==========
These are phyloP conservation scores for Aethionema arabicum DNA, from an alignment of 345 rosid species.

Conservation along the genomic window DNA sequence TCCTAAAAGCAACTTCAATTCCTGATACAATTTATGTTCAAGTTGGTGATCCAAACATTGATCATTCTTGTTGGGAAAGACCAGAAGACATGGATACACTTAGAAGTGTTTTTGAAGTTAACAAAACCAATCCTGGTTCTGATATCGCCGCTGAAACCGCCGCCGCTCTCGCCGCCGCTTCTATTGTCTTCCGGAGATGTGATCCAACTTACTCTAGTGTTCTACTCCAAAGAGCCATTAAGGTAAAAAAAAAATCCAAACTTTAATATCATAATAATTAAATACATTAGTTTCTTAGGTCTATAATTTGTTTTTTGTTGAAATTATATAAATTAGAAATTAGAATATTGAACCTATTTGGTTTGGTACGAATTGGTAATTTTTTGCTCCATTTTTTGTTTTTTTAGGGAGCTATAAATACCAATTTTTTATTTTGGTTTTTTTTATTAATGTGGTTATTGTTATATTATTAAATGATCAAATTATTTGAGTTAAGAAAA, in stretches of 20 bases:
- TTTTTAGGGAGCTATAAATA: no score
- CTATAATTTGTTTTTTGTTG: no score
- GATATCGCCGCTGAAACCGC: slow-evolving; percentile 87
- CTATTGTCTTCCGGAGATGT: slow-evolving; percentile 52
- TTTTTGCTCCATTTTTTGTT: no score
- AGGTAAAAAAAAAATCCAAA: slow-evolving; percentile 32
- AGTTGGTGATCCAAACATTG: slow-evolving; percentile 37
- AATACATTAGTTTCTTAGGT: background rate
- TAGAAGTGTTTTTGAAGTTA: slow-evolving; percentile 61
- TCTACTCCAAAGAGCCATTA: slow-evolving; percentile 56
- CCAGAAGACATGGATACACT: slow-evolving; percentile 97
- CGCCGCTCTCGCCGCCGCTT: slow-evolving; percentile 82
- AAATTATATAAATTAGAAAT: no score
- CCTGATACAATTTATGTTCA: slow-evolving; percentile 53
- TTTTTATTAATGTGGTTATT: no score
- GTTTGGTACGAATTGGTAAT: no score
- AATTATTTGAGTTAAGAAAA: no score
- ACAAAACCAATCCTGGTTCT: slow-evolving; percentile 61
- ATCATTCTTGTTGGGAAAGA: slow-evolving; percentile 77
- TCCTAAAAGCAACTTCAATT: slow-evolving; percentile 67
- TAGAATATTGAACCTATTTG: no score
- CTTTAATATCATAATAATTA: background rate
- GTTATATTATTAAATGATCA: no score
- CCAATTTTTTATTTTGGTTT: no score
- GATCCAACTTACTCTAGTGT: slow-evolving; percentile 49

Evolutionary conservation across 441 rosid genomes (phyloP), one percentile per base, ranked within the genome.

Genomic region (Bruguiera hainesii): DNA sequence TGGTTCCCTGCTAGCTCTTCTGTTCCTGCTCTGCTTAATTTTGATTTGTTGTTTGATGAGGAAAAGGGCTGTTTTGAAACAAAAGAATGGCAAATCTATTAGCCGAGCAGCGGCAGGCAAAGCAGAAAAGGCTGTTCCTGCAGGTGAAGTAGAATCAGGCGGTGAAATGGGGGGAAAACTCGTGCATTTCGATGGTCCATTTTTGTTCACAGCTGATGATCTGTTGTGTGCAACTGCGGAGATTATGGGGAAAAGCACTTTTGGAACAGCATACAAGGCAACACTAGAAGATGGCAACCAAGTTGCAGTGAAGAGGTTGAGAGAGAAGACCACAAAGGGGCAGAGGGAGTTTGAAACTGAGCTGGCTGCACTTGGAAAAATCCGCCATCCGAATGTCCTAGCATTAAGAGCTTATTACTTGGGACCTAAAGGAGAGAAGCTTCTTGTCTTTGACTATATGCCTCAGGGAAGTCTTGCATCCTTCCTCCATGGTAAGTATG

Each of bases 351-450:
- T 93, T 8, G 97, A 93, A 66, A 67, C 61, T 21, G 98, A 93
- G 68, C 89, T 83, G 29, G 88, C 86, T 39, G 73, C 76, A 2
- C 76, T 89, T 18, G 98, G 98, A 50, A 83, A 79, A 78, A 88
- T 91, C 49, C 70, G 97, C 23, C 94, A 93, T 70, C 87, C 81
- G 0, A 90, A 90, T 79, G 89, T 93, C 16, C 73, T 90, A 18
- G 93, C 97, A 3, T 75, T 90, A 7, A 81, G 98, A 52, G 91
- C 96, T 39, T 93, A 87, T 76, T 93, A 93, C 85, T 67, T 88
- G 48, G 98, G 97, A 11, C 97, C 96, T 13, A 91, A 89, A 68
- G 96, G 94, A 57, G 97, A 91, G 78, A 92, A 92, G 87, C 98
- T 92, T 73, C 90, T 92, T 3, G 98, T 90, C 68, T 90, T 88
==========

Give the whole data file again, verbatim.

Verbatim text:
These are phyloP conservation scores for Aethionema arabicum DNA, from an alignment of 345 rosid species.

Conservation along the genomic window DNA sequence TCCTAAAAGCAACTTCAATTCCTGATACAATTTATGTTCAAGTTGGTGATCCAAACATTGATCATTCTTGTTGGGAAAGACCAGAAGACATGGATACACTTAGAAGTGTTTTTGAAGTTAACAAAACCAATCCTGGTTCTGATATCGCCGCTGAAACCGCCGCCGCTCTCGCCGCCGCTTCTATTGTCTTCCGGAGATGTGATCCAACTTACTCTAGTGTTCTACTCCAAAGAGCCATTAAGGTAAAAAAAAAATCCAAACTTTAATATCATAATAATTAAATACATTAGTTTCTTAGGTCTATAATTTGTTTTTTGTTGAAATTATATAAATTAGAAATTAGAATATTGAACCTATTTGGTTTGGTACGAATTGGTAATTTTTTGCTCCATTTTTTGTTTTTTTAGGGAGCTATAAATACCAATTTTTTATTTTGGTTTTTTTTATTAATGTGGTTATTGTTATATTATTAAATGATCAAATTATTTGAGTTAAGAAAA, in stretches of 20 bases:
- TTTTTAGGGAGCTATAAATA: no score
- CTATAATTTGTTTTTTGTTG: no score
- GATATCGCCGCTGAAACCGC: slow-evolving; percentile 87
- CTATTGTCTTCCGGAGATGT: slow-evolving; percentile 52
- TTTTTGCTCCATTTTTTGTT: no score
- AGGTAAAAAAAAAATCCAAA: slow-evolving; percentile 32
- AGTTGGTGATCCAAACATTG: slow-evolving; percentile 37
- AATACATTAGTTTCTTAGGT: background rate
- TAGAAGTGTTTTTGAAGTTA: slow-evolving; percentile 61
- TCTACTCCAAAGAGCCATTA: slow-evolving; percentile 56
- CCAGAAGACATGGATACACT: slow-evolving; percentile 97
- CGCCGCTCTCGCCGCCGCTT: slow-evolving; percentile 82
- AAATTATATAAATTAGAAAT: no score
- CCTGATACAATTTATGTTCA: slow-evolving; percentile 53
- TTTTTATTAATGTGGTTATT: no score
- GTTTGGTACGAATTGGTAAT: no score
- AATTATTTGAGTTAAGAAAA: no score
- ACAAAACCAATCCTGGTTCT: slow-evolving; percentile 61
- ATCATTCTTGTTGGGAAAGA: slow-evolving; percentile 77
- TCCTAAAAGCAACTTCAATT: slow-evolving; percentile 67
- TAGAATATTGAACCTATTTG: no score
- CTTTAATATCATAATAATTA: background rate
- GTTATATTATTAAATGATCA: no score
- CCAATTTTTTATTTTGGTTT: no score
- GATCCAACTTACTCTAGTGT: slow-evolving; percentile 49

Evolutionary conservation across 441 rosid genomes (phyloP), one percentile per base, ranked within the genome.

Genomic region (Bruguiera hainesii): DNA sequence TGGTTCCCTGCTAGCTCTTCTGTTCCTGCTCTGCTTAATTTTGATTTGTTGTTTGATGAGGAAAAGGGCTGTTTTGAAACAAAAGAATGGCAAATCTATTAGCCGAGCAGCGGCAGGCAAAGCAGAAAAGGCTGTTCCTGCAGGTGAAGTAGAATCAGGCGGTGAAATGGGGGGAAAACTCGTGCATTTCGATGGTCCATTTTTGTTCACAGCTGATGATCTGTTGTGTGCAACTGCGGAGATTATGGGGAAAAGCACTTTTGGAACAGCATACAAGGCAACACTAGAAGATGGCAACCAAGTTGCAGTGAAGAGGTTGAGAGAGAAGACCACAAAGGGGCAGAGGGAGTTTGAAACTGAGCTGGCTGCACTTGGAAAAATCCGCCATCCGAATGTCCTAGCATTAAGAGCTTATTACTTGGGACCTAAAGGAGAGAAGCTTCTTGTCTTTGACTATATGCCTCAGGGAAGTCTTGCATCCTTCCTCCATGGTAAGTATG

Each of bases 351-450:
- T 93, T 8, G 97, A 93, A 66, A 67, C 61, T 21, G 98, A 93
- G 68, C 89, T 83, G 29, G 88, C 86, T 39, G 73, C 76, A 2
- C 76, T 89, T 18, G 98, G 98, A 50, A 83, A 79, A 78, A 88
- T 91, C 49, C 70, G 97, C 23, C 94, A 93, T 70, C 87, C 81
- G 0, A 90, A 90, T 79, G 89, T 93, C 16, C 73, T 90, A 18
- G 93, C 97, A 3, T 75, T 90, A 7, A 81, G 98, A 52, G 91
- C 96, T 39, T 93, A 87, T 76, T 93, A 93, C 85, T 67, T 88
- G 48, G 98, G 97, A 11, C 97, C 96, T 13, A 91, A 89, A 68
- G 96, G 94, A 57, G 97, A 91, G 78, A 92, A 92, G 87, C 98
- T 92, T 73, C 90, T 92, T 3, G 98, T 90, C 68, T 90, T 88